Born in Bologna, Italy in 1963 and trained at La Scala in Milan, Luca Veggetti began his career as a choreographer and stage director in 1990. Turning his interests toward contemporary music, experimental forms, and new technologies, he has collaborated with some of today’s most important ensembles and composers. His work has been produced and presented by leading theaters, companies, and museums around the world including The Drawing Center, Works & Process at the Guggenheim, the Metropolitan Museum of Art and La Cité de la Musique in Paris. Notable productions include Iannis Xenakis’ Oresteia and Kaija Saariaho’s Maa at the Miller Theater in co-production with the Guggenheim’s Works & Process, a series of creations for the Martha Graham Dance Company, NOTATIONOTATIONS for the Drawing Center, Toshio Hosokawa’s operas Yukio Mishima’s Hanjo at Tokyo’s Suntory Hall, The Raven for the first New York Philharmonic Biennial, Kaija Saariaho’s The Tempest Songbook at the Metropolitan Museum of Art, Recent productions include Left-Right-Left, a co-production by the Japan Society in New York and the Yokohama Noh Theater; Iannis Xenakis’ Kraanerg for the Teatro Comunale in Bologna; Watermill, a new vision of Jerome Robbins’ iconic theater piece for the Next Wave Festival at the Brooklyn Academy of Music; Tanto quanto dura il soffio by Bruno Munari, a choreographic installation for the Setagaya Art Museum in Tokyo.

Toshio Hosokawa, Japan’s pre-eminent living composer, creates his distinctive musical language from the fascinating relationship between Western avant-garde art and traditional Japanese culture. His music is strongly connected to the aesthetic and spiritual roots of the Japanese arts (such as calligraphy), as well as to those of Japanese court music (such as Gagaku). He gives musical expression to notions of beauty rooted in transience: “We hear the individual notes and appreciate, at the same time, the process of how the notes are born and then die: a sound landscape of continual ‘becoming’ that is animated in itself.” Born in Hiroshima in 1955, Toshio Hosokawa came to Germany in 1976, where he studied composition with Isang Yun, Brian Ferneyhough, and later, Klaus Huber. Although his initial compositions drew inspiration from the Western avant-garde, he gradually built a new musical world between East and West. In the 1980s and 1990s, Hosokawa was a regular participant at the prestigious Darmstädter Ferienkurse new music festival in Germany. He first gained widespread recognition with the 2001 world premiere of his oratorio Voiceless Voice in Hiroshima. Hosokawa has written numerous orchestral works in recent years, including After the Storm for two sopranos and orchestra on the occasion of the 50th anniversary of the Tokyo Metropolitan Symphony Orchestra and Woven Dreams, commissioned as part of the Roche Commissions (Cleveland Orchestra, Franz Welser-Möst, Lucerne Festival 2010). Circulating Ocean, premiered by the Vienna Philharmonic at the Salzburg Festival in 2005, has also become part of the repertoire of many orchestras. In 2013, his Noh-inspired opera Matsukaze was presented as part of the Lincoln Center Festival. The organ concerto Umarmung, premiered in 2017 by Christian Schmitt and the Bamberg Symphony Orchestra under Jakub Hrůša, was performed by the ORF Radio Symphony Orchestra Vienna at the Vienna Konzerthaus in 2018 and again at Suntory Hall in 2019. The orchestral work Uzu, premiered in 2019 by the Tokyo Metropolitan Orchestra, received the Otaka Prize for the best Japanese composition of the year. Toshio Hosokawa has received numerous awards and prizes. He has been a member of the Academy of Fine Arts Berlin since 2001 and was a fellow of Berlin’s Institute for Advanced Study in 2006/7 and 2008/9. In 2013/14 he was composer in residence at the Netherlands Philharmonic Orchestra as well as at the Hiroshima Symphony Orchestra from 2019 till 2021. In 2018 he received the Japan Foundation award and recently he was awarded the Goethe Medal for his services to cultural exchange between Japan and Germany. He is artistic director of the Takefu International Music Festival and artistic director of the Suntory Hall International Program for Music Composition.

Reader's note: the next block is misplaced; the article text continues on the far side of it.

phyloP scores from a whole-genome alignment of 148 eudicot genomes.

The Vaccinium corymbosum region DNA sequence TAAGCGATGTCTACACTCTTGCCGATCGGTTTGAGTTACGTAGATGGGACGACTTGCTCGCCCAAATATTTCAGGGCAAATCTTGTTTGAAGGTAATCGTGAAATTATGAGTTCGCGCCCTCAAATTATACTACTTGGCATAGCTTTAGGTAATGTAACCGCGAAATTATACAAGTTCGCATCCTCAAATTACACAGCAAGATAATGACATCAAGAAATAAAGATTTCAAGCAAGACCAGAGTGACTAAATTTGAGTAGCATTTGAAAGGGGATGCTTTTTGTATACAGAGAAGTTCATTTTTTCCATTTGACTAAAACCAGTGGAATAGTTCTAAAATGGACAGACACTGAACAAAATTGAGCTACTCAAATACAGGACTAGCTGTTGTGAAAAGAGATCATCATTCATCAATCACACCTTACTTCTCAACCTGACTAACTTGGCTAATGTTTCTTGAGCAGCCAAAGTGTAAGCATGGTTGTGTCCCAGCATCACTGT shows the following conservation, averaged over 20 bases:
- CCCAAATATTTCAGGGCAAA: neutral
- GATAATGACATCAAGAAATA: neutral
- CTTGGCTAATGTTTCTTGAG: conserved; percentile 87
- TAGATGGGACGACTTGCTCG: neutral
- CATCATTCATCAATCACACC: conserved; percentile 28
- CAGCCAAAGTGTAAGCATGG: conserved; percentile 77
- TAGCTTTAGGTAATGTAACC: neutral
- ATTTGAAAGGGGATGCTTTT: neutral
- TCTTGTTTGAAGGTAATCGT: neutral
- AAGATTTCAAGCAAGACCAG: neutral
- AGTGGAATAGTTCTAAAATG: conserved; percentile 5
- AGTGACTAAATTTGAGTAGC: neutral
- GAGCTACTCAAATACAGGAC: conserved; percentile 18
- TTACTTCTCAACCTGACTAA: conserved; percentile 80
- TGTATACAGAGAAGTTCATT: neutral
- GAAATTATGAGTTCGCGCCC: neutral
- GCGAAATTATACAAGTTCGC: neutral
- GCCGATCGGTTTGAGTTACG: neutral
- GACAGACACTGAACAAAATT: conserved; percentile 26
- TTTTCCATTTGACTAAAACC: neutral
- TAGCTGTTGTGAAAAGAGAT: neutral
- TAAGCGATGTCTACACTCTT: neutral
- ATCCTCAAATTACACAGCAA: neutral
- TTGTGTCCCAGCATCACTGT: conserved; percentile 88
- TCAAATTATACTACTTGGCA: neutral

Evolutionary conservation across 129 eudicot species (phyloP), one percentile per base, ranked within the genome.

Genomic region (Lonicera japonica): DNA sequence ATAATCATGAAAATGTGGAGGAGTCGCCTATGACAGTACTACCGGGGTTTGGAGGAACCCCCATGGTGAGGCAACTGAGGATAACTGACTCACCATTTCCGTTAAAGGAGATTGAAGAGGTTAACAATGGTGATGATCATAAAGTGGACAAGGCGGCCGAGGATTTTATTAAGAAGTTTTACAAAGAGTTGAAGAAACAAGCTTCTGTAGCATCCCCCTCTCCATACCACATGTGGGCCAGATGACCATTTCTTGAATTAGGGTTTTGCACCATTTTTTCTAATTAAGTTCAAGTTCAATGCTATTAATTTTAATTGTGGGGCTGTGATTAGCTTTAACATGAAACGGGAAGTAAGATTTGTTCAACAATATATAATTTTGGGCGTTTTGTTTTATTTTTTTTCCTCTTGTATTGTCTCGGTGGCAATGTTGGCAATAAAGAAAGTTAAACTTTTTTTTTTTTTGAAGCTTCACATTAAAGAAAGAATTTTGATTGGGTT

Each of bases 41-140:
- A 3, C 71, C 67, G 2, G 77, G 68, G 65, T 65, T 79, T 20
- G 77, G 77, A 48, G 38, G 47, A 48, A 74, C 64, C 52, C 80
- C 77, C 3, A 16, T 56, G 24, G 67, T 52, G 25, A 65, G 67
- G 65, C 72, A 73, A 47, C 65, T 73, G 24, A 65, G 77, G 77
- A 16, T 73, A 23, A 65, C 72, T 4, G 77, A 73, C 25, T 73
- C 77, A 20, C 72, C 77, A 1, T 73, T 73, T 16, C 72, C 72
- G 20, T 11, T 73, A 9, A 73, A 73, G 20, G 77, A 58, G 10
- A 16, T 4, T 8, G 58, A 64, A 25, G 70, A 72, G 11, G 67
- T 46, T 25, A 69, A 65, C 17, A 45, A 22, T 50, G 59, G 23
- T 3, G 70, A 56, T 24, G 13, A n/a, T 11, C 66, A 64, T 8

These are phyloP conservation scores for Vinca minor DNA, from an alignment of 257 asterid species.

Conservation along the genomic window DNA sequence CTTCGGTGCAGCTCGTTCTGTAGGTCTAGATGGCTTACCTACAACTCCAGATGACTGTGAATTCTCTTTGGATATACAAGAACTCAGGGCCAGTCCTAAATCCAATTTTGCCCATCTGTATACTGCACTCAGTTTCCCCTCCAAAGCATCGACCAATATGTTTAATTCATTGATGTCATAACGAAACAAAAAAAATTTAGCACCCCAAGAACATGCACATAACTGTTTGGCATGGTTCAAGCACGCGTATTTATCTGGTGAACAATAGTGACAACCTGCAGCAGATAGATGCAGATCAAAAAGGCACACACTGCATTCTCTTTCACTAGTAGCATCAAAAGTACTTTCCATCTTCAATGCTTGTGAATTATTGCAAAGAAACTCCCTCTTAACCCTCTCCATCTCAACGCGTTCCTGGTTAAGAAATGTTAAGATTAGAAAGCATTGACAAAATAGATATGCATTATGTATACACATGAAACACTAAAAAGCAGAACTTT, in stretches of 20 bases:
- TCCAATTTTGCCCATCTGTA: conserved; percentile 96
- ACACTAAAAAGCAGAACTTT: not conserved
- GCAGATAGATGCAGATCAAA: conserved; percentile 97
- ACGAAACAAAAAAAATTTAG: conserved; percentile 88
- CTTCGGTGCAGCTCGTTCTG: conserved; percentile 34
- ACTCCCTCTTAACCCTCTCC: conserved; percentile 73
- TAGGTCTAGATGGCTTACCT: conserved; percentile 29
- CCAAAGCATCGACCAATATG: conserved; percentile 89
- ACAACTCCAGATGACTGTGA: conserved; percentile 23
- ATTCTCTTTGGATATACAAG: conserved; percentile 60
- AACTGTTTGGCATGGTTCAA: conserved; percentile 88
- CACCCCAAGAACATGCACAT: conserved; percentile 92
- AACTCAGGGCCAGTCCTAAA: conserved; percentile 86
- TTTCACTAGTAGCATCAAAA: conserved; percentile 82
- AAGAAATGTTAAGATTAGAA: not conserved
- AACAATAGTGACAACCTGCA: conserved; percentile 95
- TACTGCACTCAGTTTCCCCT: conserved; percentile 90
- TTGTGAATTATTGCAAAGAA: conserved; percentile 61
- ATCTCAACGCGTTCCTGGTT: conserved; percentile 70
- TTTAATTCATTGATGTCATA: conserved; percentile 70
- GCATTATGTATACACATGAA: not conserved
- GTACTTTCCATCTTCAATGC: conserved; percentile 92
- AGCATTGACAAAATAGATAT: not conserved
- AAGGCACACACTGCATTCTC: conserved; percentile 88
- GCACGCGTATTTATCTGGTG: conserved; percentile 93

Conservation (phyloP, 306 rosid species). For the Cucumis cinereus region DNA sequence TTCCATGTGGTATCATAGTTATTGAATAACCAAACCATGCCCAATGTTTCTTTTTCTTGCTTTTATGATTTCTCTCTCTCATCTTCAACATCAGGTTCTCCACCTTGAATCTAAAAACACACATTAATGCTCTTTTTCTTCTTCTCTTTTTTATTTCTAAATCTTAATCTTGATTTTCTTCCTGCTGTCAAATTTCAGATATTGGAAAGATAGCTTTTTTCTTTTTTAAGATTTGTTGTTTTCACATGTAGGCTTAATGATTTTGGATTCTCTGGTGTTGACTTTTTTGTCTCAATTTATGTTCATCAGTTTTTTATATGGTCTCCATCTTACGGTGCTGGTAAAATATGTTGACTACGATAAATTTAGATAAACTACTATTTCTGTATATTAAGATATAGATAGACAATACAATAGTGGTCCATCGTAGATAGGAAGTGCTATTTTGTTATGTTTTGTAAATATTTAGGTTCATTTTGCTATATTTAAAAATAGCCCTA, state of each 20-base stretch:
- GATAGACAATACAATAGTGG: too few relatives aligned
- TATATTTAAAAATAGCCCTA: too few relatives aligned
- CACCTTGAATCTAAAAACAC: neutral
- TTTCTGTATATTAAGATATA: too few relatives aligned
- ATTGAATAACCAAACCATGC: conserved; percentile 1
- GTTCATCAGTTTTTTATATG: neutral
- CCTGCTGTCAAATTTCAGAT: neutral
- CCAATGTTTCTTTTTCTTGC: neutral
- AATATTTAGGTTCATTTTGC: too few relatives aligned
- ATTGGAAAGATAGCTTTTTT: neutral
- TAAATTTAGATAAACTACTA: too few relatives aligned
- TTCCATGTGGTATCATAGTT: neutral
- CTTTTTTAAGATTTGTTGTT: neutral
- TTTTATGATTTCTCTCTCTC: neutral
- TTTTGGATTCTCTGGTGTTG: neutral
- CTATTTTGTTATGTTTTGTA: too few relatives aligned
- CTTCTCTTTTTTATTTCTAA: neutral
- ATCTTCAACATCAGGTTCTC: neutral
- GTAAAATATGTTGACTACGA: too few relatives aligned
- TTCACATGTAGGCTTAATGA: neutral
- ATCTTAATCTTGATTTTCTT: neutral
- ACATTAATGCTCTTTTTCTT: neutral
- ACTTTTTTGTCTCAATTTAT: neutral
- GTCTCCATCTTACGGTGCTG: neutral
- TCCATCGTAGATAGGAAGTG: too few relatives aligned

Behind-the-Scenes of My Neighbour Totoro © Artwork courtesy of © Studio Ghibli and © RSC

Behind-the-Scenes of My Neighbour Totoro

Thursday, November 10 at 6:30pm

Contemporary Theater Conversation

$20 General Public / $16 Members

Puppet artist extraordinaire Basil Twist sits down to talk about his creative role in Joe Hisaishi and the Royal Shakespeare Company’s upcoming staging of the beloved Studio Ghibli classic anime, My Neighbour Totoro. Twist is known for surprising audiences with his infinite creativity, from 88 magical Japanese screen doors (Dogugaeshi) and dancing fabrics in an onstage water tank (Symphonie Fantastique) to a gigantic rock creature in his most recent work (Book of Mountains & Seas). In this event, Twist will share backstage images and describe the process of creating real-life versions of the film’s fantastical creatures for the live staging of My Neighbour Totoro set to premiere at London’s Barbican this fall